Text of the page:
"Caffeine Inc. is raking it in, often targeting teens and younger kids. The major caffeine suppliers to kids have been throwing millions to advertising and giveaways," said the Nation magazine recently.
The Center for Science in the Public Interest (there they are again) has called upon the Food and Drug Administration to regulate the caffeine content in coffee, tea, soda and chocolate. Those with any kind of memory should remember that the jihad against smoking began with the call for FDA regulation of tobacco.
I'm not defending the tobacco companies. The fools at the companies dug their own graves by acting the way they did decades ago. They acted poorly by not being honest and saying they had reasonable evidence to suggest that smoking could lead to health problems.
No one this century, however, can claim that they hadn't heard that smoking wasn't a wise habit. As early as the turn of the century, cigarettes were called "coffin nails", leading me to believe that they were already commonly held to be unhealthy.
And no one can be oblivious when it comes to the common knowledge that alcohol, caffeine and fast food should be consumed in moderation.
That said, these moves against tobacco, alcohol, and in the future, caffeine and fast food are not simply a push for a healthier lifestyle. They are also an attack on personal responsibility and a further expansion of the government. In the United States, these actions -- combined with the power of the Americans with Disabilities Act -- will radically expand the health care system since the definitions for disabilities will also surely be expanded by the courts. Being overweight will probably, if not already, qualify you soon for protection against yourself.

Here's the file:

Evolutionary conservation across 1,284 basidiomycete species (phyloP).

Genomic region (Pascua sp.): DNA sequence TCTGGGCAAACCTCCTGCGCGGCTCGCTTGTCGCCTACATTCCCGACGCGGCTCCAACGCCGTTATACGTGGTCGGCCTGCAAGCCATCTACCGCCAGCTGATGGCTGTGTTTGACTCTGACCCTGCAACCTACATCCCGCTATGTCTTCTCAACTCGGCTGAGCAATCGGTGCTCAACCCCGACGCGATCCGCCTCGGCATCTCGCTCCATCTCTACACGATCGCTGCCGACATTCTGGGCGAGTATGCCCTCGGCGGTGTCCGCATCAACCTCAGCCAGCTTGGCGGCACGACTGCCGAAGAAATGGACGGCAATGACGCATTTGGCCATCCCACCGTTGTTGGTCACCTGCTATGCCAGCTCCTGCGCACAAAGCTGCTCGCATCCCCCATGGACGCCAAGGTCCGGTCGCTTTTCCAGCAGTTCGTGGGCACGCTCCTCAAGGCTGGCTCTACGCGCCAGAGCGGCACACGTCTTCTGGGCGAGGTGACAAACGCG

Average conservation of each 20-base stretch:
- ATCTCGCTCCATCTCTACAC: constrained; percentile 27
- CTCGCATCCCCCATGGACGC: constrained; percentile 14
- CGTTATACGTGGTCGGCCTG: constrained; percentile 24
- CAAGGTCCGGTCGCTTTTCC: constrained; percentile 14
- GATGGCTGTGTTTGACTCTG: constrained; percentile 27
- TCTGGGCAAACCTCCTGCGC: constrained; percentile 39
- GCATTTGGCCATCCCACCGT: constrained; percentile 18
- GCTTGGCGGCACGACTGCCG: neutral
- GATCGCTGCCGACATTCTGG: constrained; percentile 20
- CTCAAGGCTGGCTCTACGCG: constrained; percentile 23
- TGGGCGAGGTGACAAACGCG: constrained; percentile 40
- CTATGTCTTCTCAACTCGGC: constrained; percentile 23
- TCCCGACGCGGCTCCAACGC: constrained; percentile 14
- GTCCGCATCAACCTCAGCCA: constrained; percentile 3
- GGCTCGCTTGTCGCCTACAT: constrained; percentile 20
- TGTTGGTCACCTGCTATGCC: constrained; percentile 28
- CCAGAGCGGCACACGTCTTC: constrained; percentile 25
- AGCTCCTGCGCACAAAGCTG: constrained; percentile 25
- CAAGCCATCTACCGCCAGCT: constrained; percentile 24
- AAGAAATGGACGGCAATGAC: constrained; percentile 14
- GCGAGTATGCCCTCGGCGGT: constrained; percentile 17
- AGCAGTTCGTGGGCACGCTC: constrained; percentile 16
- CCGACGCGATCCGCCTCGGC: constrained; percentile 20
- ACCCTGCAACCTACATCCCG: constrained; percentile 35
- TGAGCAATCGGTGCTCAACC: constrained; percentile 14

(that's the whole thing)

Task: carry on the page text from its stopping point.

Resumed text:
Participate in the battle against tobacco companies and you immediately give sanction to all future attacks against any of life's pleasures. It's easy to attack a habit you may find disgusting, it's harder to defend someone else's liberties...but it's worth it if your own "vices" are used to demonize you one day.
And if present trends continue they will.
Thanks for reading,
Meanwhile, back at the ranch...
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Not having owned a Mac for the past year and a half or so, I haven't had a chance to test ESR on the platform...until recently. Using Netscape 3 on a LCII I saw what it looked like for the first time...and I apologize to all Mac owners with a similar set up. The use of a small Helvetica is difficult to read. If you're a Mac owner (and judging by old logs there were about 8-10 per cent of you using the platform), please write and tell me what it looks like on your machine.
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If you were last month, you may have noticed the debut of a transparent GIF which said "GeoCities". It replaces the need for webmasters to include a link on every page back to the main page of GeoCities (which I've seen only one web site operator do in my years of aimless surfing). Is it bad? Is it good? The code for the brand is quite small and it just so happens that it appears in the right hand toolbar in ESR's internal pages that use that format. Could be worse.